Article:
Legislative Column for Dec. 4, 2020
Anyone who has ever crafted a household budget or written a business plan knows how difficult it is to anticipate unexpected expenses. This is especially true during times of upheaval, when nothing goes as planned. Imagine then, how difficult budgeting must be for a state government. It’s hard enough to plan for the normal ebbs and flows of tax revenue, but when a worldwide pandemic upsets the entire economy and presents unanticipated expenses, accurate projections are nearly impossible.
When the Legislature passed the Fiscal Year 2021 budget in May, the coronavirus had already taken hold in the United States. Even as we voted on the budget, we knew we would have to revisit the numbers later in the year. A few weeks ago, the governor called an extra legislative session for the explicit purpose of passing a supplemental budget for the current year. At stake was more than a billion dollars of federal money, most of it funded through the CARES Act, which the governor didn’t have authority to spend without approval from the Legislature. Much of this money had to be allocated before Jan. 1 or it would disappear.
This week, the Senate approved House Bill 14, a $1.27 billion supplemental budget, which now goes to the governor for his signature. Nearly all the money ̶ $1.17 billion ̶ comes from federal programs. About $100 million is paid for with fees collected from pharmacies and other health care providers. State revenue accounts for less than $12 million, or about a penny of every dollar the governor now can spend on COVID-19 efforts.
Some of the spending reflects new federal guidance and monies that were not available when the 2021 budget was approved in May. In other cases, CARES Act money was moved around to adjust for needs not fully understood during the early stages of the pandemic. The largest sum, about $750 million from the State Emergency Management Federal Stimulus Fund, can be directed by the governor as he responds to COVID-19. Other spending is more specific. There’s $75 million for school meal programs, $140 million for COVI9-19 testing and contact tracing and $34 million for job training. When possible, the budget takes advantage of flexibility in the CARES Act so important state programs remain solvent during a time of economic uncertainty. For example, almost $100 million will go to needy families who might not receive child support payments were it not for the federal money. Another $2 million is earmarked for a pretrial witness protection fund approved in an earlier extra session.
The passage of the supplemental budget concludes our work for the 100th General Assembly. Lawmakers now look toward the start of a new legislative session on Jan. 6, 2021. There will be 11 new faces in the 34-member Senate. One of those new senators will represent the eight counties I have proudly served for the past eight years. Over the next few weeks, departing legislators will pack up their personal items and the bi-annual shuffle of office spaces will begin. When the new session begins in January, residents of the 33rd District can find their state senator and her staff located on the second floor of the Capitol, in room 219.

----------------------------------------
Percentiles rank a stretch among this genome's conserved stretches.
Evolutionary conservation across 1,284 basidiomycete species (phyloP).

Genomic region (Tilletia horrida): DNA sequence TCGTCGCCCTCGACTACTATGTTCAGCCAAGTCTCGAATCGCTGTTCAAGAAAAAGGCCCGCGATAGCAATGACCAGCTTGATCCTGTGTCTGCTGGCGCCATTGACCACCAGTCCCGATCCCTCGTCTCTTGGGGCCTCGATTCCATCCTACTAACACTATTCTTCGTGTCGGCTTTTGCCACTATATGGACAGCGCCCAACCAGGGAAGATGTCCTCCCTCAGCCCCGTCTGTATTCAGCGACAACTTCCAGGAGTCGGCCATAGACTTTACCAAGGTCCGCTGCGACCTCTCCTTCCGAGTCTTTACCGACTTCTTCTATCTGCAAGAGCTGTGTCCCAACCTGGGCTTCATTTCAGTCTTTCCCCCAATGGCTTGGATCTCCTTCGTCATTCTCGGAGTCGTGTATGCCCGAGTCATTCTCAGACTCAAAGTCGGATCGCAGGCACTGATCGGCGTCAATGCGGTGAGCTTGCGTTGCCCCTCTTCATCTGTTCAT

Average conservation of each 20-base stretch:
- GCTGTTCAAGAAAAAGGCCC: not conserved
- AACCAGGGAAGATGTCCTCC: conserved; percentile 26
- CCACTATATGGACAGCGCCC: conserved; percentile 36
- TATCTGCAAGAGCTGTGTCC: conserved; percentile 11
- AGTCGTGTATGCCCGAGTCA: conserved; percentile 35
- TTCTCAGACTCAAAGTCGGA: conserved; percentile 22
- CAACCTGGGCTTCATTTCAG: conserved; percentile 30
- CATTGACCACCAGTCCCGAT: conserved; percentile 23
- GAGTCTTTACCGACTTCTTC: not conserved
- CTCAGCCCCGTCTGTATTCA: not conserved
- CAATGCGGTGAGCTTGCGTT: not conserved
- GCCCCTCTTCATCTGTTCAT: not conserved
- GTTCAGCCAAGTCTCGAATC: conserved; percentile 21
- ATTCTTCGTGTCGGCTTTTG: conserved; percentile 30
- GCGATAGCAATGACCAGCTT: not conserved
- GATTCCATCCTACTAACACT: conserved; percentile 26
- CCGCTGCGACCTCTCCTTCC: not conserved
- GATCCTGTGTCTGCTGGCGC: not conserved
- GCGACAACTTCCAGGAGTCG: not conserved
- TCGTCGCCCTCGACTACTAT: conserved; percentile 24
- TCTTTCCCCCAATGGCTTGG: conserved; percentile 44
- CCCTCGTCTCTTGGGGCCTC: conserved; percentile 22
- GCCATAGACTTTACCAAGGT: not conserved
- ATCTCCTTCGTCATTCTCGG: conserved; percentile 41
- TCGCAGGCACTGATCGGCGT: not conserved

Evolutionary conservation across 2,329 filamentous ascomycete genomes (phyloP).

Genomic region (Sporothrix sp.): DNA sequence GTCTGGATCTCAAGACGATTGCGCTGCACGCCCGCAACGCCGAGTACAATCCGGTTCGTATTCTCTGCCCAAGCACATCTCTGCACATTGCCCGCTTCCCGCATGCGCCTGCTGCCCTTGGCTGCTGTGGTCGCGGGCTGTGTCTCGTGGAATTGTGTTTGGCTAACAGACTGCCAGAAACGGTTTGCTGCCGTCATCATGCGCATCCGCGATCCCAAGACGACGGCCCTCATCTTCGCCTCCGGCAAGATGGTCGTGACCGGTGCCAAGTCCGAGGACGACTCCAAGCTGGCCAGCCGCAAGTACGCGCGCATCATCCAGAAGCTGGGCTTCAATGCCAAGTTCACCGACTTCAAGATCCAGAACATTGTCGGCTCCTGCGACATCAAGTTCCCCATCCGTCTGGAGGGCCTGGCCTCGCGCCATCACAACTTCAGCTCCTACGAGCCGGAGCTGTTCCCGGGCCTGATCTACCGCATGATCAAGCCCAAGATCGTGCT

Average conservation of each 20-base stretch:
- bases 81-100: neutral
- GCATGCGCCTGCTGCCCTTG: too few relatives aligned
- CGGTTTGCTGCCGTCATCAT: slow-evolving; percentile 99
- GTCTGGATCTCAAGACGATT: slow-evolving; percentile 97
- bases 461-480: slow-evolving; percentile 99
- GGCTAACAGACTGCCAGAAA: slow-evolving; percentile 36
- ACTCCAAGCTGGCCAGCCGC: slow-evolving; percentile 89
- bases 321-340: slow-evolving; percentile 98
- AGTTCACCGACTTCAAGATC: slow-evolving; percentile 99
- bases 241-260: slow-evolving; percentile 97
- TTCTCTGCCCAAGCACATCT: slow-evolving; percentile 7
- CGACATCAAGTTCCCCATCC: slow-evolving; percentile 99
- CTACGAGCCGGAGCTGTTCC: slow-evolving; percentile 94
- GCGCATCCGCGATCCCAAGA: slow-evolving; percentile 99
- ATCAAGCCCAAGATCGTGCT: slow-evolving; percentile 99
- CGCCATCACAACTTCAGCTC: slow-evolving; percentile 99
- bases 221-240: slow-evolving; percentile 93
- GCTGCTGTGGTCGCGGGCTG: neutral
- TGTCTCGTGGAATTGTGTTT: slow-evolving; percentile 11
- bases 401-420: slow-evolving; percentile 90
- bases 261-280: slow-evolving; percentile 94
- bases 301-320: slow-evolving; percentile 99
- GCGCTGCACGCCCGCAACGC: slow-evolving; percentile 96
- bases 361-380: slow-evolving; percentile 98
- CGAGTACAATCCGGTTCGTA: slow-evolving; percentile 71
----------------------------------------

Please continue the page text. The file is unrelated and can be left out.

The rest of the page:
Visitors to Jefferson City will be treated to a newly refreshed Capitol exterior. All the scaffolding and plastic sheeting, which obscured the Capitol and its dome for more than two years, is gone. A complete restoration of the building’s limestone marble stonework is complete. Persistent water leakage, which threatened the 103-year-old Capitol’s foundation and caused damage to the interior, has been addressed. The People’s Capitol looks fantastic and I hope everyone gets a chance to come see it in the future.
On Dec. 1, pre-filing of bills for the First Regular Session of the 101st General Assembly began. So far, more than 250 legislative proposals have been put forward. If history is any guide, most of these won’t make it far through the legislative process. But the pre-filed bills offer a glimpse of the wide variety of topics legislators will address next year. For the first time in two decades, I will be watching the deliberations from afar, as my time in the Legislature is done. Your new state senator will want to hear from you as she begins her new duties. I encourage you to stay informed and to reach out to her with your thoughts and guidance. I also ask you to pray for her. She’ll need your support.
It is been my great honor to represent the citizens of the 33rd Senatorial District. Although the Legislature has adjourned for 2020, I remain your senator until the new General Assembly is sworn in. If there’s anything that I can do to assist you, please feel free to contact my Capitol office at (573) 751-1882.